25. The computer readable medium of
allocate resources in resportse to a service request;
convert The resources to maintain the data interoperability, and release the resources after having completed The service, request
26. The computer readable medium of
27. The computer readasble medium of
manage data flow in and out of the device with circular buffersin the memory nodule.
28. The computer readable medium of
set a user-defined parrreters of the device in repnse to a user request,!
 This application claims the benefit of U.S. Provisional Application No. 60/359,483, filed Feb. 25, 2002.
 This application relates generally to telephony and data networks and, more specifically, to a device and method for integrating telephony and data services.
 Historically, telephony services have been provided through a circuit-switched based network known as the Public Switched Telephone Network (PSTN) Providing telephony services is a time-consuming, resource intensive and costly process. Typically, anywhere from two weeks to a month of lead-lime is required to provide telephony services into a business or a new home. Even after initial services are provided, adding additional lines and features requires contacting the service provider again and may involve dispatching a service technician to the business or home.
 Futhermore, in addition to telephony services, most businesses also require data services. To support both telephony and data, two separate networks are often deployed. In residential homes, the increase in equipment to support two separate networks may only be a modem [e.g., cable or Digital Subscriber Lines (DSL)] to support an additional data network (e.g., access to the Internet) However, for businesses, more equipment and space may be required to support two separate networks. For example, a telephone network for a business often requires not only the phones, themselves, but also a Private Branch Exclhange (PBX) in order to provide a private network that routes internal calls without the need to access the PSTN. Furthermore, a separate packet-switched data network (e.g., LAN) may require separate equipment such as servers, gateways, routers. switches, hubs, and firewalls. FIG. 1 illustrates an example of a business 100 with a separate telephone network and data network. In the business 100's telephone network, a plurality of phones (e.g., 112, 113, and 114), are connected to a PBX 115. The PBX 115 serves as the business 100's access point to the external world. That is, the PBX 115 connects the business 100 to the local service provider's central office 116, which provides access to the PSTN 118.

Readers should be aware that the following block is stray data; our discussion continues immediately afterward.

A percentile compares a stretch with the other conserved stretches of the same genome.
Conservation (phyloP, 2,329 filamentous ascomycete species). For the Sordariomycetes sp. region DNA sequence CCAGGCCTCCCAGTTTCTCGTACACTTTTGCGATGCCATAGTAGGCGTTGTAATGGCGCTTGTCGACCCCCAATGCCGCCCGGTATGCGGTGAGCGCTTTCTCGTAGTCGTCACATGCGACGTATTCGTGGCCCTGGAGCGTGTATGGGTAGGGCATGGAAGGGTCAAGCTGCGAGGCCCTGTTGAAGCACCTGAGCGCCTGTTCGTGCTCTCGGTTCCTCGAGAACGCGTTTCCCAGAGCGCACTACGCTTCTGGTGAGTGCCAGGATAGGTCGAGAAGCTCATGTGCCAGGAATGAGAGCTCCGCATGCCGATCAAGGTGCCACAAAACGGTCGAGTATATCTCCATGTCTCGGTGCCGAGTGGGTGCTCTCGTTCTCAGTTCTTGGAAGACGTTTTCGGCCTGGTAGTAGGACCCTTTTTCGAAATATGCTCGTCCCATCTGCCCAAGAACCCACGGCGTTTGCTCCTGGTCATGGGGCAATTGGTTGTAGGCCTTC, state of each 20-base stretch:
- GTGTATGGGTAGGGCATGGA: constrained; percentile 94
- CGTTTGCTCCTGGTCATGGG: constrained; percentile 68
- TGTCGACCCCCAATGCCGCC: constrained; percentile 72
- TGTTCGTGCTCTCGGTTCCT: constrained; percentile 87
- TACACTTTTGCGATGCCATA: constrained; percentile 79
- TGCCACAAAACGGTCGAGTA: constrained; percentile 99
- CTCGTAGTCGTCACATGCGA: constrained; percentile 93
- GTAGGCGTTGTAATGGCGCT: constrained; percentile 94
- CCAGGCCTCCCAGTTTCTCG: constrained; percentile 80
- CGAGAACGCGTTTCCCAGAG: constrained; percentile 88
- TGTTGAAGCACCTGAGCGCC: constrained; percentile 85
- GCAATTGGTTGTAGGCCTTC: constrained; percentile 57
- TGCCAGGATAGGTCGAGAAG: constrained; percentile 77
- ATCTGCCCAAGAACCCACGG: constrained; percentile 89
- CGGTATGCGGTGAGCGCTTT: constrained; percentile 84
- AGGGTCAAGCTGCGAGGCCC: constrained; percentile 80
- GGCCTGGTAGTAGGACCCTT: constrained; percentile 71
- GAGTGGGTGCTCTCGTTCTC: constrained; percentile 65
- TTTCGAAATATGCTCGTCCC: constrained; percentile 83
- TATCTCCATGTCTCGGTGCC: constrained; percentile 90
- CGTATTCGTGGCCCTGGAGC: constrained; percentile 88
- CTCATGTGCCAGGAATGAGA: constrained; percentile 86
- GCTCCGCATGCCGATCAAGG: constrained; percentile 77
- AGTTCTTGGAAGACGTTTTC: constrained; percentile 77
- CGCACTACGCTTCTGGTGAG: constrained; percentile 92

The business 100 also has a separate data network. A plurality of computers (e.g., 122, 123, and 124), are linked by an Ethernet hub 125 and are protected by a firewall server 126. External to the firewall server 126 is another Ethernet hub 128, which also links a plurality of computers (eg, 130 and 131), as well as a public Web server 132. Both hubs are connected to a router 134, which routes traffic to the appropriate hubs and serves as the access point to the Internet 136. As illustrated in FIG. 1, the need to maintain two networks, including, perhaps, paying two separate service providers (telephone and Interet) can become quite burdensome for the business.
 Recently, Voice over IP (VoIP) technology has emerged as an alternative to the PSTN. VoIP technology enables a user to route telephone calls over an Internet Protocol (IP) network, rather than the PSTN, thereby reducing the cost of long distance calls. For example, in one implementation of VoIP, when a user a dials a long distance phone number, the call is routed (as a local call) through the local telephone company's network to a VoIP provider The VoIP provider then converts the digital (or analog) sequence of the call into data packets (eg., packetization) and routes the call over the Internet to the receiver's local calling area, where the VoIP provider completes the connection by converting the data packets back into a digital (or analog) sequence and then routing the call through the receiver's local telephone network. Such an implementation of VoIP circumvents the long distance portion of the PSTN and thereby eliminates long distance telephone charges. Those skilled in the art will recognize that the foregoing example is only one illustration of a variety of ways to exploit VoIP technology. For example and without limitation, VoIP can also be implemented over WAN or LAN environments other than the Internet. Furthermore, as illustrated in FIG. 2, the packetization of the voice signal need not necessarily occur at a VoIP provider. Such packetization could occur locally, for example and without limitation, (1) on an IP-enabled phone 210 that connects directly through an IP connection 212 to the IP network; (2) an IP converter device 220 connected directly to an individual phone through a regular phone connection 222 and to the IP network through an IP connection 224; (3) a line gateway device 230 connected to a plurality of phones through regular phone connections (e.g., 231 and 232), and to the IP network through an IP connection 234, thereby providing an IP interface for a plurality of phones and managing the incoming IP streams; or (4) an IP-enabled PBX 240 connected to a plurality of phones through regular phone connections 242 and to the IP network through an IP connection 244.